Quantity surveyors perceptions of the role and capability of tertiary education in New Zealand
Baker, C.; Davies, Kathryn
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Citation:Baker, C., and Davies, K. (2013). Quantity surveyors perceptions of the role and capability of tertiary education in New Zealand. 38th Annual Australasian Universities Building Education Association (AUBEA) Conference. 20-22 Nov 2013; Auckland, New Zealand.(Ed.)
Permanent link to Research Bank record:http://hdl.handle.net/10652/2783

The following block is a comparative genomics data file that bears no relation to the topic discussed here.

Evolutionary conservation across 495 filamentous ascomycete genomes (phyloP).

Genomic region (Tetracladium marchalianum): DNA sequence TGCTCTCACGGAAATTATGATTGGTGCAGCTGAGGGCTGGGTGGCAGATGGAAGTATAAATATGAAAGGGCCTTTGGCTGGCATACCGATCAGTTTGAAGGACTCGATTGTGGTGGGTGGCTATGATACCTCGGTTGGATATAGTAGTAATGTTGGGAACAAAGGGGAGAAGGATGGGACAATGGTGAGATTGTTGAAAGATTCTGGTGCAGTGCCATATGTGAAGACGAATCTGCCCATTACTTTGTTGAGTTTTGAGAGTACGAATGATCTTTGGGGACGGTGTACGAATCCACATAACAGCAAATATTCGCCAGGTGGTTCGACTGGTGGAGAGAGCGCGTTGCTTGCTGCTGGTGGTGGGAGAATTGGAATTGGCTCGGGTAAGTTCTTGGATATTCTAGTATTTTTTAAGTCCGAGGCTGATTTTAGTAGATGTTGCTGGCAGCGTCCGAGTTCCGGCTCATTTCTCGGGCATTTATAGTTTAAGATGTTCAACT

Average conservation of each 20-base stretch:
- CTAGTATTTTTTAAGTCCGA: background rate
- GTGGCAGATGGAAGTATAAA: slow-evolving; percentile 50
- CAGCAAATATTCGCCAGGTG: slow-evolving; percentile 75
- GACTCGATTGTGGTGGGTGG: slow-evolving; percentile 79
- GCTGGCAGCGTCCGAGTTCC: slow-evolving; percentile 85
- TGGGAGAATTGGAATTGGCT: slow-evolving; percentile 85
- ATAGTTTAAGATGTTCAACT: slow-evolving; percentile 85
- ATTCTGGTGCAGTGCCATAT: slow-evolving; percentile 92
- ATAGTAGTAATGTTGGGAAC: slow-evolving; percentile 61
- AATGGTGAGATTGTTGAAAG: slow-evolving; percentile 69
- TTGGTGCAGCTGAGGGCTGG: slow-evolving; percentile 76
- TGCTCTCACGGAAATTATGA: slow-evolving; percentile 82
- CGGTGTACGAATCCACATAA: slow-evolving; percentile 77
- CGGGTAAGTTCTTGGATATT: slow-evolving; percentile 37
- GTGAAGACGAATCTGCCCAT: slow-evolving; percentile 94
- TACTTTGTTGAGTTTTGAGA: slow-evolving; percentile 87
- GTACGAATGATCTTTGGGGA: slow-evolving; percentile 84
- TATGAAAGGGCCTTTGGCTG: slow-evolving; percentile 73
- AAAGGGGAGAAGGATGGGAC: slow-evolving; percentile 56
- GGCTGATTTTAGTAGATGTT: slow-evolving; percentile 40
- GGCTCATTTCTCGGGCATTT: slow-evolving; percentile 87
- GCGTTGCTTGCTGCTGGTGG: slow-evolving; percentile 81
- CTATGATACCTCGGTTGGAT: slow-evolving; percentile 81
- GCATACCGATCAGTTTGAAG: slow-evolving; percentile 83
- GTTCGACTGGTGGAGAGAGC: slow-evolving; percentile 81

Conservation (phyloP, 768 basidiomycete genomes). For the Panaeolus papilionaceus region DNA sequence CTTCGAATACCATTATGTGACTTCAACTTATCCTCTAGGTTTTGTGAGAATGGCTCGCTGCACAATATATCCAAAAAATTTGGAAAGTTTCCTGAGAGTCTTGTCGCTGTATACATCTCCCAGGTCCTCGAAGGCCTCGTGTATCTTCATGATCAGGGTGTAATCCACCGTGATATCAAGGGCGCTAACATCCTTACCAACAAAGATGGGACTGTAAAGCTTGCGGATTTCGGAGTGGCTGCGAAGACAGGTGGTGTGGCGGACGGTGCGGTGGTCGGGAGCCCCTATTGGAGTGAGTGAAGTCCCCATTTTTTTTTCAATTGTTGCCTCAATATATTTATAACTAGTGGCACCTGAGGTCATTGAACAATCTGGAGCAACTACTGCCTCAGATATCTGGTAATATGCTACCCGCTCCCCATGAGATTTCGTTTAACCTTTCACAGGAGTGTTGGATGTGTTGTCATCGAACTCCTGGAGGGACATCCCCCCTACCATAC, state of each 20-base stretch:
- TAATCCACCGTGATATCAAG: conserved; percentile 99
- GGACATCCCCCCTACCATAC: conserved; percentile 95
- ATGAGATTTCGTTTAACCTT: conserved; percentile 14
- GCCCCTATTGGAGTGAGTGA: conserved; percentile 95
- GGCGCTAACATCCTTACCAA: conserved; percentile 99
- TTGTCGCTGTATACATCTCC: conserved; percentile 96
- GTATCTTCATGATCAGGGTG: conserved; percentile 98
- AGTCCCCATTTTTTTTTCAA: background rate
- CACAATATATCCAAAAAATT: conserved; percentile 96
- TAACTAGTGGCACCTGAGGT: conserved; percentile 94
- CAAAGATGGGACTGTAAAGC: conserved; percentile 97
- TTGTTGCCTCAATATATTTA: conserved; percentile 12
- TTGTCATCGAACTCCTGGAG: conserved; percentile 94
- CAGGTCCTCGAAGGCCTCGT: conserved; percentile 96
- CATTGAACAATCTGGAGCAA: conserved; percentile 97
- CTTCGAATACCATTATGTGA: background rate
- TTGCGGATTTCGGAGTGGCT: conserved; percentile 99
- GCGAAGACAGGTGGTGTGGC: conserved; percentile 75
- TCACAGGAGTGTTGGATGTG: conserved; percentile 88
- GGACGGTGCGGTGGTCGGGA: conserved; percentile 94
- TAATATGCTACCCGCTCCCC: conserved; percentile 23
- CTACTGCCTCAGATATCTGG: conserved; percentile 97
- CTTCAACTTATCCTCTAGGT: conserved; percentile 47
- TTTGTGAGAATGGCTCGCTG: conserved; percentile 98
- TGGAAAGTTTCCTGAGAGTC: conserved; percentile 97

Although in the past there have been various pathways into the Quantity Surveying profession in New Zealand, the most common route currently is through a Diploma or Degree in Quantity Surveying or Construction Economics. Tertiary courses seek to instil the fundamental skills and knowledge that are needed within the Quantity Surveying profession, which are then developed throughout an individual’s career. However, the adequacy of education for the profession is frequently questioned by practitioners, and there is ongoing debate about the role of tertiary courses and their ability to deliver successful graduates. In order to assess Quantity Surveyors’ perceptions of the role and capability of tertiary education in New Zealand, an online survey was carried out with the support of the New Zealand Institute of Quantity Surveyors (NZIQS). Of the 75 practising QSs who participated in the survey, the majority believed that the role of tertiary education is to focus on the basic technical abilities needed within the Quantity Surveying profession, leaving more advanced skills and knowledge to be developed once graduates are employed in the industry. Overall, respondents considered that existing tertiary courses adequately provide the education needed to start in the Quantity Surveying profession, although a common recurring theme was the need for greater collaboration between tertiary providers, industry and professional institutions to determine what is taught. Views offered regarding the importance of various skills and types of knowledge required were often contradictory, indicating that consensus on the role and function of tertiary education for the profession is not so easily obtained.